Support materials only that illustrate some possible contexts for exploring Science as a Human Endeavour concepts in relation to Science Understanding content.
Radiometric dating of materials utilises a variety of methods depending on the age of the substances to be dated. The presence of natural radioisotopes in materials such as carbon, uranium, potassium and argon and knowledge about their half life and decay processes enables scientists to develop accurate geologic timescales and geologic history for particular regions (ACSPH011). This information is used to inform study of events such as earthquakes and volcanic eruptions, and helps scientists to predict their behaviour based on past events (ACSPH014). Dating of wood and carbon-based materials has also led to improvements in our understanding of more recent history through dating of preserved objects (ACSPH014).
Knowledge of the process of nuclear fission has led to the ability to use nuclear power as a possible long-term alternative to fossil fuel electricity generation (ACSPH013). Nuclear power has been used very successfully to produce energy in many countries but has also caused significant harmful consequences in a number of specific instances (ACSPH013). Analysis of health and environmental risks and weighing these against environmental and cost benefits is a scientific and political issue in Australia which has economic, cultural and ethical aspects (ACSPH012). The management of nuclear waste is based on knowledge of the behaviour of radiation. Current proposals for waste storage in Australia attempt to address the unintended harmful consequences of the use of radioactive substances (ACSPH013).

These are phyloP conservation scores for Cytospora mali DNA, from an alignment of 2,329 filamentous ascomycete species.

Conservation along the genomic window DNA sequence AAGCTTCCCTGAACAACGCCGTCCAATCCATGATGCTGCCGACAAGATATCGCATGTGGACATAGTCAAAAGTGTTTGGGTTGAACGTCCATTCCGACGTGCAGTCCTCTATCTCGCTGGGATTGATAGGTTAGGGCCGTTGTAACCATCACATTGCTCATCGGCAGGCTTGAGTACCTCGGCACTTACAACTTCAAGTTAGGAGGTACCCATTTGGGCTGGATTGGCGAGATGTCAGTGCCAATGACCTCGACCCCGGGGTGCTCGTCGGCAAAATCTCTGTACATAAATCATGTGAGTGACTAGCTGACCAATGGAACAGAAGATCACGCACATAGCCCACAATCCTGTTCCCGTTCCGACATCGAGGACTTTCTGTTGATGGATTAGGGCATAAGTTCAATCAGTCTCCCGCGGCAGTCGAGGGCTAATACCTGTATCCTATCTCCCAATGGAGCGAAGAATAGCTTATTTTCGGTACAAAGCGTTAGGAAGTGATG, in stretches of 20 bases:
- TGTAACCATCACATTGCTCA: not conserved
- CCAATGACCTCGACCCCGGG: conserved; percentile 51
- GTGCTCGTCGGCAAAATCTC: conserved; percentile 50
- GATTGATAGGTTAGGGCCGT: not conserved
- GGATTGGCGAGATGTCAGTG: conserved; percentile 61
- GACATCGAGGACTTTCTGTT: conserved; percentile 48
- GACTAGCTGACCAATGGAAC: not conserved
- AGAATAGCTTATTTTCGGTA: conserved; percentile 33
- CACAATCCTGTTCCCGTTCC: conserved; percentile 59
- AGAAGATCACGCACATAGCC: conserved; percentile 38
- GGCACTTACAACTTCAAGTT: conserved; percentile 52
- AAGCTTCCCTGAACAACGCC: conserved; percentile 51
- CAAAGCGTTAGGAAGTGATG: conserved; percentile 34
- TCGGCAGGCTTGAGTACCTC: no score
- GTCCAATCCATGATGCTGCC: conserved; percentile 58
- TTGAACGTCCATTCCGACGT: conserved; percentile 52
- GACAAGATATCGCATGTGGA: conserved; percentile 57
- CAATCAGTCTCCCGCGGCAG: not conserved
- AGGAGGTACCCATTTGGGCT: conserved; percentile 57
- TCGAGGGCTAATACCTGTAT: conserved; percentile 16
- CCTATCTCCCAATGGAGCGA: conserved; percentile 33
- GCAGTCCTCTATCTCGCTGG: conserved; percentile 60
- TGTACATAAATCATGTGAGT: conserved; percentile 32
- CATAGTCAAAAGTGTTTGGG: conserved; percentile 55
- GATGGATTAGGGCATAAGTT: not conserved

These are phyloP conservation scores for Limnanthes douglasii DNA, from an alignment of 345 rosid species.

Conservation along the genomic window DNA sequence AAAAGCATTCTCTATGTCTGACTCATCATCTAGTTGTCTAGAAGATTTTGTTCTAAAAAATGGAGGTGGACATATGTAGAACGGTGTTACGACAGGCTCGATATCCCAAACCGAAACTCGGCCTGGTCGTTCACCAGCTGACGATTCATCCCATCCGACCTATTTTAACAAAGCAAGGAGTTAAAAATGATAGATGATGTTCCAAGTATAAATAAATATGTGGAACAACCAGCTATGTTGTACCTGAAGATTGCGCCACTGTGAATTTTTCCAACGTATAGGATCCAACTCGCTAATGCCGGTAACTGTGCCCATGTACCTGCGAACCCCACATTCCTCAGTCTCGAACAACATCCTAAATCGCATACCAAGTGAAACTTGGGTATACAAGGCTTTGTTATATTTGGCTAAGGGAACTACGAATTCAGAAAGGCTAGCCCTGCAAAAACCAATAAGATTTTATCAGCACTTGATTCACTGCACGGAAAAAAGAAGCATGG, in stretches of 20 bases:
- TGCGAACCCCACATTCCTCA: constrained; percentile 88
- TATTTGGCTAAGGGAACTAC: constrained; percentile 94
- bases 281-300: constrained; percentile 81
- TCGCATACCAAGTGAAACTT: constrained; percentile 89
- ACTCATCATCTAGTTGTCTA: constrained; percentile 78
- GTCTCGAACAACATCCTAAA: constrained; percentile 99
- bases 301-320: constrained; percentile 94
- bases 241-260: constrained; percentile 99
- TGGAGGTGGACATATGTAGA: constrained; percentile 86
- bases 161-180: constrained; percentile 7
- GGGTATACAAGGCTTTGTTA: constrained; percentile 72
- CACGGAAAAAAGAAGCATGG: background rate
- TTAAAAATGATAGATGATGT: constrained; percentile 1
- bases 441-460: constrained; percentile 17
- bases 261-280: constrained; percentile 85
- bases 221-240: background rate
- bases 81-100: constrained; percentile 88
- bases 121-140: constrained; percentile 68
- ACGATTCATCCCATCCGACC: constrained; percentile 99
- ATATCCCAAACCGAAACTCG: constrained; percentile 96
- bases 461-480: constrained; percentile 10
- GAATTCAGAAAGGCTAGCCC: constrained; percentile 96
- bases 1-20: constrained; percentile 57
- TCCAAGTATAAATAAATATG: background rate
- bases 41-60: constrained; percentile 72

Energy production in stars was attributed to gravity until knowledge of nuclear reactions enabled understanding of nuclear fusion. Almost all the energy used on Earth has its origin in the conversion of mass to energy that occurs when hydrogen nuclei fuse together to form helium in the core of the sun (ACSPH010). According to the Big Bang Theory, all the elements heavier than helium have been created by fusion in stars. The study of nuclear fusion in the sun has produced insights into the formation and life cycle of stars (ACSPH010). An unexpected consequence of early understanding of fusion in stars was its use to inform the development of thermonuclear weapons (ACSPH010). Research is ongoing into the use of fusion as an alternative power source (ACSPH013).